Ristorante Amalfi has been serving up traditional Italian cuisine for more than 20 years, and proffers an expansive menu that ranges from pasta and veal to chicken and seafood. Open up cuisine ports for delicious docking vessels of appetizers, such as eggplant rolled with ricotta and mozzarella before raising a stomach mast to accommodate a hearty entree ($7.95). Like the three musketeers, the linguine, shrimp, and broccoli form a dynamic trio and ride horseback through forests of teeth ($19.25). Also escorting a fleet of flavor to the taste buds is the veal marsala, assembled with flotillas of fresh mushrooms and scallions in a dry marsala wine sauce ($23.95). Seafood devotees can welcome the zuppa di pesce, a bonanza of clams, mussels, shrimp, baccalà, and calamari steamed in a scrumptious marinara and delivered to the table on a bed of linguini ($26.95).
Pizzeria Antica serves up a menu of made-to-order pizzas, each prepared with fresh ingredients and premium italian cheeses. Muffle the moans of rapacious stomach-sirens with an order of bruschetta crowned with tomato, basil, and a drizzling of extra virgin olive oil ($4.75), before diving into the restaurant's array of specialty thin-crust pizzas ($12.95–$19.95). The Barese pizza adorns chop canvases with the colorful flavors of prosciutto di parma and panna, along with fresh ground pepper, shaved parmesan, and arugula, while Nemos of nourishment can submerge themselves in the Antico pizza, a spherical serving of tuna and capers frolicking in a cheesy pasture of mushrooms and onions. Build-your-own-pizza options are also available ($8.95–$14.95; $1–$2.50 per topping), as well as starch-surrounded fare such as the meatball sandwich or the italian beef sandwich ($4.95 for small, $6.45 for large).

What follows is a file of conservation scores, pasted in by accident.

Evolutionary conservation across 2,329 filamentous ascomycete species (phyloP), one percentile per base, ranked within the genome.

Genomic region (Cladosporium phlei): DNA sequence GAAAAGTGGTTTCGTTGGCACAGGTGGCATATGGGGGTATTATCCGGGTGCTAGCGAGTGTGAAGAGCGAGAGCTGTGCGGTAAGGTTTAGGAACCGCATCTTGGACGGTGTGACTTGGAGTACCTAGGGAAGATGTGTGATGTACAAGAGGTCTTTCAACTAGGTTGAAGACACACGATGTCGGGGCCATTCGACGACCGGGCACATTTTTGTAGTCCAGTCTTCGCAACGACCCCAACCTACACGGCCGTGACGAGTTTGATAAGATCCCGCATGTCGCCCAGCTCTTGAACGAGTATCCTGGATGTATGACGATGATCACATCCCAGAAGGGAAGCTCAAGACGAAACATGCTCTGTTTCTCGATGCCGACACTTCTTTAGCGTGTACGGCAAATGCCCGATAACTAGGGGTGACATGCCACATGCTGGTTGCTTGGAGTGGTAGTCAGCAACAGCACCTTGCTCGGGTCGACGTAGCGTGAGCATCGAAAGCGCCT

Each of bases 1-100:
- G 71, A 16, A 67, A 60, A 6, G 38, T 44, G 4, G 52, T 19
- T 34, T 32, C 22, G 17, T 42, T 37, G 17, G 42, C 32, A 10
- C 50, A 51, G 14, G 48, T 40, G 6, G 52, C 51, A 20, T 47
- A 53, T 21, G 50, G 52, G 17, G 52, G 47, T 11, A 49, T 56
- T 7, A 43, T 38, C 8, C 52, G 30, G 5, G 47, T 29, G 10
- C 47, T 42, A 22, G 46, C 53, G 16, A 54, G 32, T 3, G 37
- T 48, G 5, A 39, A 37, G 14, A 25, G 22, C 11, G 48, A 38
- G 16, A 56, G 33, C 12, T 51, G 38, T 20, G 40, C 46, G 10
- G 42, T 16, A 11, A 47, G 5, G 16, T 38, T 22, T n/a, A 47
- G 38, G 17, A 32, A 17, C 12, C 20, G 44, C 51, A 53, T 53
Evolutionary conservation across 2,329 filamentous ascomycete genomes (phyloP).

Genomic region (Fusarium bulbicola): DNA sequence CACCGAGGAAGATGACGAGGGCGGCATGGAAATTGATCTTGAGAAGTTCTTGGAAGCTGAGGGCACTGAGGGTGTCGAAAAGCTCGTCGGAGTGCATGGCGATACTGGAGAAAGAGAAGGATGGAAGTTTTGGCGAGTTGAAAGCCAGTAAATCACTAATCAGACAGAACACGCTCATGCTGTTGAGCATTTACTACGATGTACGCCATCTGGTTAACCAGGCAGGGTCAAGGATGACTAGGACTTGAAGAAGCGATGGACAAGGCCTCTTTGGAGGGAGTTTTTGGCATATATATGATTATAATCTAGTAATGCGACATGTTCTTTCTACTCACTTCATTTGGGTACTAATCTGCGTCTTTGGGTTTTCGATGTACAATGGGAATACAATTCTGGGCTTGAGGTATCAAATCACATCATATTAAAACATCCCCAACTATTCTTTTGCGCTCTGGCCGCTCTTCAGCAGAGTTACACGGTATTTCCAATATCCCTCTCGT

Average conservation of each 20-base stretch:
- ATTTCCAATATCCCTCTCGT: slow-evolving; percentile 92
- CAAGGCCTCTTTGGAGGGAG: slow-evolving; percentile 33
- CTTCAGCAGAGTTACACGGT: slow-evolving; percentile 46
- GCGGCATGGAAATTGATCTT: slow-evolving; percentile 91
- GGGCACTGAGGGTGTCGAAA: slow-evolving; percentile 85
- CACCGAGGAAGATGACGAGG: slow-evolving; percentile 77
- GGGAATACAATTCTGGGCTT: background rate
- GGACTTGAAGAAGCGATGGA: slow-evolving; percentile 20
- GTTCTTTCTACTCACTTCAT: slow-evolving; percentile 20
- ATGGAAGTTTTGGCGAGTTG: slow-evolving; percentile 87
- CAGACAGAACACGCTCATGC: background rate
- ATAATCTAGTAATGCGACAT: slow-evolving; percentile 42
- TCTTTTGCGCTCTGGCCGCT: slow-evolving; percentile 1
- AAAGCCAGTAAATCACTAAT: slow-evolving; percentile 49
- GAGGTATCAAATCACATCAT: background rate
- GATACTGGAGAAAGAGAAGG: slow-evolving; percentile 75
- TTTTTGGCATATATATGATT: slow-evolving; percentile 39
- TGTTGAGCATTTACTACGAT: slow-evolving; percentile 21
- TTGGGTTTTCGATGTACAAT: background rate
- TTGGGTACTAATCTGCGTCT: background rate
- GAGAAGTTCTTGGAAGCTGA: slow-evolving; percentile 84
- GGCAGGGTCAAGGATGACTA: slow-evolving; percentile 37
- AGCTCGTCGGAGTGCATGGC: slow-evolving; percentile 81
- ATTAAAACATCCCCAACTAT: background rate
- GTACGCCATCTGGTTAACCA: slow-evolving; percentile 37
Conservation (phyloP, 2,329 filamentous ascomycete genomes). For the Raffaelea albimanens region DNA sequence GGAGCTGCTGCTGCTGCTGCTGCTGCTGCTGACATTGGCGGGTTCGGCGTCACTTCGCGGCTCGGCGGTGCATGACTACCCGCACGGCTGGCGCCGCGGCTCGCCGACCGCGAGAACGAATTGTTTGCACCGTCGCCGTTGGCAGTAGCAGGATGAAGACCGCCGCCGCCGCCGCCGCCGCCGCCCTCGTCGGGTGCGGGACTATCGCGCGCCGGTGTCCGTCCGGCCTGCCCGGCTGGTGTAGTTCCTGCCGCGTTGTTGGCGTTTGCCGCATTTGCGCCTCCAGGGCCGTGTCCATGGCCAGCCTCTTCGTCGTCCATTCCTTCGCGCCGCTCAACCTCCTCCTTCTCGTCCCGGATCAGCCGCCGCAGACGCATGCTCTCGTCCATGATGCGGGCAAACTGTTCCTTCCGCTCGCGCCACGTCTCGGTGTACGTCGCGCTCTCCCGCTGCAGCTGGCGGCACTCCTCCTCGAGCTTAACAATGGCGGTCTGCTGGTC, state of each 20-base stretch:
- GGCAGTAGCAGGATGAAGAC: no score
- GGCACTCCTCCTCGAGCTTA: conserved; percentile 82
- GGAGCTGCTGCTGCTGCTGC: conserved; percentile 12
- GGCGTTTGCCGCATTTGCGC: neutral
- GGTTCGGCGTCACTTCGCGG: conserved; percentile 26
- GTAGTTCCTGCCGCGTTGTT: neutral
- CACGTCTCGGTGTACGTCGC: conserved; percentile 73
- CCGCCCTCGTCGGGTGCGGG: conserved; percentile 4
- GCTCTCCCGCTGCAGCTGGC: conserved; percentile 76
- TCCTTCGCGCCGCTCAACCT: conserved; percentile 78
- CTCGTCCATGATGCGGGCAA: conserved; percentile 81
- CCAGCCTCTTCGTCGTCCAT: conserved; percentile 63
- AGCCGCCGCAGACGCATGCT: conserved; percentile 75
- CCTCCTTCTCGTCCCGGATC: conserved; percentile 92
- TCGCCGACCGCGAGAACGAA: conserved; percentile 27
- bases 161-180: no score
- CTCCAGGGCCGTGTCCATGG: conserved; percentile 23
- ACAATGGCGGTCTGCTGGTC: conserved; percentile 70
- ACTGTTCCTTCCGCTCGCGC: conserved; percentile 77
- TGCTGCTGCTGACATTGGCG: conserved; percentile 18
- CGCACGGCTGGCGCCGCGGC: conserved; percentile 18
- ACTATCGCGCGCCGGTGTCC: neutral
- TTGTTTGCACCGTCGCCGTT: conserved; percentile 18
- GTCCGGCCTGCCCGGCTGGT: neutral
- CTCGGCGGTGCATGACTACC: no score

If by some dark miracle the Italian comfort food doesn’t make diners feel at home at Tony Spavone’s Ristorante, a quick song does. The owner spends the evenings personally serenading tables, encouraging guests to sing along to a familiar tune, and organizing conga lines throughout the dining room. In between ballads, servers emerge with plate after plate of Italian staples, loading tables with servings of housemade pasta, freshly baked garlic rolls, and choice sautéed cuts of free-range Koopa Troopas.
The dough wizards at Papa John's hand toss circular masterpieces with original and thin crusts made from high-protein flour to support warm bouquets of toppings. Hand-cut produce crowns all of Papa John's pizzas, mingling with the sun-soaked sweetness of sauce made from fresh, California-grown tomatoes. By adhering to its brand promise of "better ingredients, better pizza," Papa John's grew from a back-tavern pizzeria into more than 3,500 restaurants within three decades' time, or the amount of time it takes to grow a single pizzeria from a small seed.